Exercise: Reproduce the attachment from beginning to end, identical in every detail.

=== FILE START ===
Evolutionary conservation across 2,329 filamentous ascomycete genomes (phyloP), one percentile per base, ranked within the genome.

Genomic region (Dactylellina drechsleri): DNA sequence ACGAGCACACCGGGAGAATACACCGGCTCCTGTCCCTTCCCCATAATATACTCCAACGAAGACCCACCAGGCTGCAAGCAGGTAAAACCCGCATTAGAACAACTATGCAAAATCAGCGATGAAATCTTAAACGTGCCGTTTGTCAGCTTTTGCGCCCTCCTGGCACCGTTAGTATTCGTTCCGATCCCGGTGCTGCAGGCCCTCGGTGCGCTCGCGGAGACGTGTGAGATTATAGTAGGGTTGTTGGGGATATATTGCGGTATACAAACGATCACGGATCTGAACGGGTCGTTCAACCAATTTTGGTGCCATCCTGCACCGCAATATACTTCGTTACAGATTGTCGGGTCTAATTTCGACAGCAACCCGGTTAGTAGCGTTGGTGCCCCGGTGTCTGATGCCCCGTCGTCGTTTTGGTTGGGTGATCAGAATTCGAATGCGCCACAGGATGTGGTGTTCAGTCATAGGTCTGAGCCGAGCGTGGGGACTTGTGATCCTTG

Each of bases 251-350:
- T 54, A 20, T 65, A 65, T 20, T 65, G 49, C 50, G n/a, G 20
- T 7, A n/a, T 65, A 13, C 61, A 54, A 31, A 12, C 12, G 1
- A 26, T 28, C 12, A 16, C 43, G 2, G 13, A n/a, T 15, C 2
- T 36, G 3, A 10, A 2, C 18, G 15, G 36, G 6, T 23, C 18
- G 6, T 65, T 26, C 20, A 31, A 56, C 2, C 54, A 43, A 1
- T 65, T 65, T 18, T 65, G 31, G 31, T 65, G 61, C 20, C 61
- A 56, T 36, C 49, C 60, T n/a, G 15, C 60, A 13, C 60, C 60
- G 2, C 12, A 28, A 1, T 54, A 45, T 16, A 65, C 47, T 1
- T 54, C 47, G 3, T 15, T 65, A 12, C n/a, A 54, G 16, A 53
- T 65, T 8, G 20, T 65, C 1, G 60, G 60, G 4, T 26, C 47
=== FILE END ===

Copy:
Evolutionary conservation across 2,329 filamentous ascomycete genomes (phyloP), one percentile per base, ranked within the genome.

Genomic region (Dactylellina drechsleri): DNA sequence ACGAGCACACCGGGAGAATACACCGGCTCCTGTCCCTTCCCCATAATATACTCCAACGAAGACCCACCAGGCTGCAAGCAGGTAAAACCCGCATTAGAACAACTATGCAAAATCAGCGATGAAATCTTAAACGTGCCGTTTGTCAGCTTTTGCGCCCTCCTGGCACCGTTAGTATTCGTTCCGATCCCGGTGCTGCAGGCCCTCGGTGCGCTCGCGGAGACGTGTGAGATTATAGTAGGGTTGTTGGGGATATATTGCGGTATACAAACGATCACGGATCTGAACGGGTCGTTCAACCAATTTTGGTGCCATCCTGCACCGCAATATACTTCGTTACAGATTGTCGGGTCTAATTTCGACAGCAACCCGGTTAGTAGCGTTGGTGCCCCGGTGTCTGATGCCCCGTCGTCGTTTTGGTTGGGTGATCAGAATTCGAATGCGCCACAGGATGTGGTGTTCAGTCATAGGTCTGAGCCGAGCGTGGGGACTTGTGATCCTTG

Each of bases 251-350:
- T 54, A 20, T 65, A 65, T 20, T 65, G 49, C 50, G n/a, G 20
- T 7, A n/a, T 65, A 13, C 61, A 54, A 31, A 12, C 12, G 1
- A 26, T 28, C 12, A 16, C 43, G 2, G 13, A n/a, T 15, C 2
- T 36, G 3, A 10, A 2, C 18, G 15, G 36, G 6, T 23, C 18
- G 6, T 65, T 26, C 20, A 31, A 56, C 2, C 54, A 43, A 1
- T 65, T 65, T 18, T 65, G 31, G 31, T 65, G 61, C 20, C 61
- A 56, T 36, C 49, C 60, T n/a, G 15, C 60, A 13, C 60, C 60
- G 2, C 12, A 28, A 1, T 54, A 45, T 16, A 65, C 47, T 1
- T 54, C 47, G 3, T 15, T 65, A 12, C n/a, A 54, G 16, A 53
- T 65, T 8, G 20, T 65, C 1, G 60, G 60, G 4, T 26, C 47